While both Step-Up Authentication,  Multi-Factor Authentication (MFA), and Adaptive Authentication serve the goal of improved security, they differ significantly in their approach.

MFA involves presenting two or more independent credentials at every step up authentication vs. event. This could include something the user knows (password), something the user has (token), or something the user is (biometrics). MFA’s strength lies in its layered defense, using multiple authentication factors and making it challenging for unauthorized users to gain access even if they compromise one aspect.

Adaptive Authentication employs real-time risk assessments, considering many factors such as device reputation, IP reputation, geolocation, and behavior anomalies. Based on these assessments, Adaptive Authentication may permit, or deny authentication apps, or step up the authentication process.

Step-Up Authentication adjusts its various authentication factors and requirements based on the perceived risk level of a transaction or request. It might begin with a simple or two-factor authentication, such as a password, and add more layers as risk escalates. It offers the flexibility of user-friendly authentication for low-risk actions and robust security for higher-risk operations.

Viewing vs. Editing Data

One of the significant features of Step-Up Authentication is its ability to adapt to the nature of the user’s actions. For instance, when a user views data, the authentication process might require only the user’s password or a simple username and password in/password combination. This allows users to perform low-risk actions with minimal friction.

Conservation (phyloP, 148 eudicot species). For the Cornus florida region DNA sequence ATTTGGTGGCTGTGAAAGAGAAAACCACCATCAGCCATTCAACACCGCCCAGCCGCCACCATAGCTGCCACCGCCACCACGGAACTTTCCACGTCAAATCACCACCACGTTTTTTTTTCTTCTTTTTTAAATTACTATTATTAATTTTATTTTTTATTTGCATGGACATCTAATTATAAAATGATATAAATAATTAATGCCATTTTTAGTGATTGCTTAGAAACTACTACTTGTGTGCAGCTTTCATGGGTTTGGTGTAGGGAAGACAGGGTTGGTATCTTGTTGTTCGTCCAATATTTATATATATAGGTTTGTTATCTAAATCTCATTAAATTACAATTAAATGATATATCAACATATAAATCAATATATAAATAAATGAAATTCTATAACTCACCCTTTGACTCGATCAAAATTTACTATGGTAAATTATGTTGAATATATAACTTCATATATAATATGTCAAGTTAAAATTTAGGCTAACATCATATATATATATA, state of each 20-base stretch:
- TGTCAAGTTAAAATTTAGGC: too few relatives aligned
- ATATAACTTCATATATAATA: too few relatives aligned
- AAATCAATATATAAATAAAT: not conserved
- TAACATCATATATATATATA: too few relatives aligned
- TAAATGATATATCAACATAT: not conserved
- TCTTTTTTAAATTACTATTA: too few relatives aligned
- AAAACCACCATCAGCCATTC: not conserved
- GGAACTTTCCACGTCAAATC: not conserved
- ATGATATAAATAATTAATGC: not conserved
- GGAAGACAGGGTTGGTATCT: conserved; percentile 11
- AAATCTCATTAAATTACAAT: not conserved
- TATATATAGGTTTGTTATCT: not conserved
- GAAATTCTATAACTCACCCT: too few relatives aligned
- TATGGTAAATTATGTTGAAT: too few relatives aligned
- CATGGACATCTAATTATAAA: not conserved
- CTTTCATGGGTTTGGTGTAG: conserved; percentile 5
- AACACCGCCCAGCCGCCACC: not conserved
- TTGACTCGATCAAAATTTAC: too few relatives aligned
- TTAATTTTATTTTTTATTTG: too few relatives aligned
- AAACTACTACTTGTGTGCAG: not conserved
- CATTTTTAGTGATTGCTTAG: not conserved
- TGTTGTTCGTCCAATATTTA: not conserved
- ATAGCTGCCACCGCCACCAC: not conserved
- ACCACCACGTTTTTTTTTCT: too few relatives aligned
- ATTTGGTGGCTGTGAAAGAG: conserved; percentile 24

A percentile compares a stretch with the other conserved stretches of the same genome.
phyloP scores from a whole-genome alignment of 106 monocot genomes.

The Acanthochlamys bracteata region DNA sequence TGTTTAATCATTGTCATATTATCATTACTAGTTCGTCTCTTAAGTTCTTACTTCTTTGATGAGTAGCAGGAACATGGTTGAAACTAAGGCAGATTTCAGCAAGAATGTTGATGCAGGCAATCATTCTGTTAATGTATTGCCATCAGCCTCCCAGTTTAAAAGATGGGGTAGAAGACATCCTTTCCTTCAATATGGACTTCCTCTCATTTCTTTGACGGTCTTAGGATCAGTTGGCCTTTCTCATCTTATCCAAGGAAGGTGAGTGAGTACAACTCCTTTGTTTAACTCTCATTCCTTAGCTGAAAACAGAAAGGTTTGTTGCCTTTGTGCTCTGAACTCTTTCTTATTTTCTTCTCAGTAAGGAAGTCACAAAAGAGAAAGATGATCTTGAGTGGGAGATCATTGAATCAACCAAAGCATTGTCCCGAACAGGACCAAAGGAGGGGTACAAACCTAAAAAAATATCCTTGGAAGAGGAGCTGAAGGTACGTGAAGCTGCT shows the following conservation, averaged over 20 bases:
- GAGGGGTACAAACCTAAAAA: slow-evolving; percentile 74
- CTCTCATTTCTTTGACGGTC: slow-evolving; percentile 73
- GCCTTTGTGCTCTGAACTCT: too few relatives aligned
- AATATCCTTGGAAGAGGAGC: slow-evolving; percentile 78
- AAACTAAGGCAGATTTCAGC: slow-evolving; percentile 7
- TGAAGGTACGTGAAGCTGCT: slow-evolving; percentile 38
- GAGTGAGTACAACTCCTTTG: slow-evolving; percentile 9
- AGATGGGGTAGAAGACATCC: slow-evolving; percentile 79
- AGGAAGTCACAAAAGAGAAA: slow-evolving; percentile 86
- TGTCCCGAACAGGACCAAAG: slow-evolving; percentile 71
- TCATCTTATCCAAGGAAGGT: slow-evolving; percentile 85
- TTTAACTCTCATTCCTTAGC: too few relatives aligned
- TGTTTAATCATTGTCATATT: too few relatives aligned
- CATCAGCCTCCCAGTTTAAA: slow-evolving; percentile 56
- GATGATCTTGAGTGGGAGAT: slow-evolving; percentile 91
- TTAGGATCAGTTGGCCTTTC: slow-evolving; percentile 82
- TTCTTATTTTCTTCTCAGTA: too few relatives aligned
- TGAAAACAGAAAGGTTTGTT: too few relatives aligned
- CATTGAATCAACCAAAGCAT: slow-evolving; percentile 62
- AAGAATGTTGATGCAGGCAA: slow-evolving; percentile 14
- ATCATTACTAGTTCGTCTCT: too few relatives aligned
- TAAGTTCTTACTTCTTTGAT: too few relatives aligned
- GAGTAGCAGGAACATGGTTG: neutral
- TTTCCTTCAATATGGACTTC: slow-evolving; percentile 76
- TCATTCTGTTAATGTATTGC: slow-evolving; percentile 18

However, when the same user attempts to edit or export sensitive data, the system recognizes the higher risk and steps up the authentication process. This could involve using additional authentication credentials, such as a one-time password, biometric verification, or answering security questions. This dynamic response to requires users based on the action type underlines the adaptability and intelligence of Step-Up Authentication.

Step-Up Authentication in Practice

In practice, you’ll encounter Step Up Authentication in different scenarios, Financial institutions often apply it during high-value transactions. Cloud services employ it when users request access to susceptible information. It’s becoming increasingly ubiquitous across digital platforms, from email services to social media networks.

Sectors like healthcare, finance, education, and corporate entities, utilize Step Up Authentication as an essential tool in their security arsenal. It is increasingly recognized as a powerful means to secure sensitive data, protect user identities and stolen credentials, and maintain system integrity.

Step-Up Authentication Use Cases

Step-Up Authentication is not just a theory but a reality with practical applications across various digital platforms. For example, take a standard action like transferring funds from a banking app. Users might log in to the app using a username/password or biometric authentication. However, when the user initiates a high-value transfer, the system might request additional identity verification as a one-time password (OTP) sent to the user’s registered mobile number or email.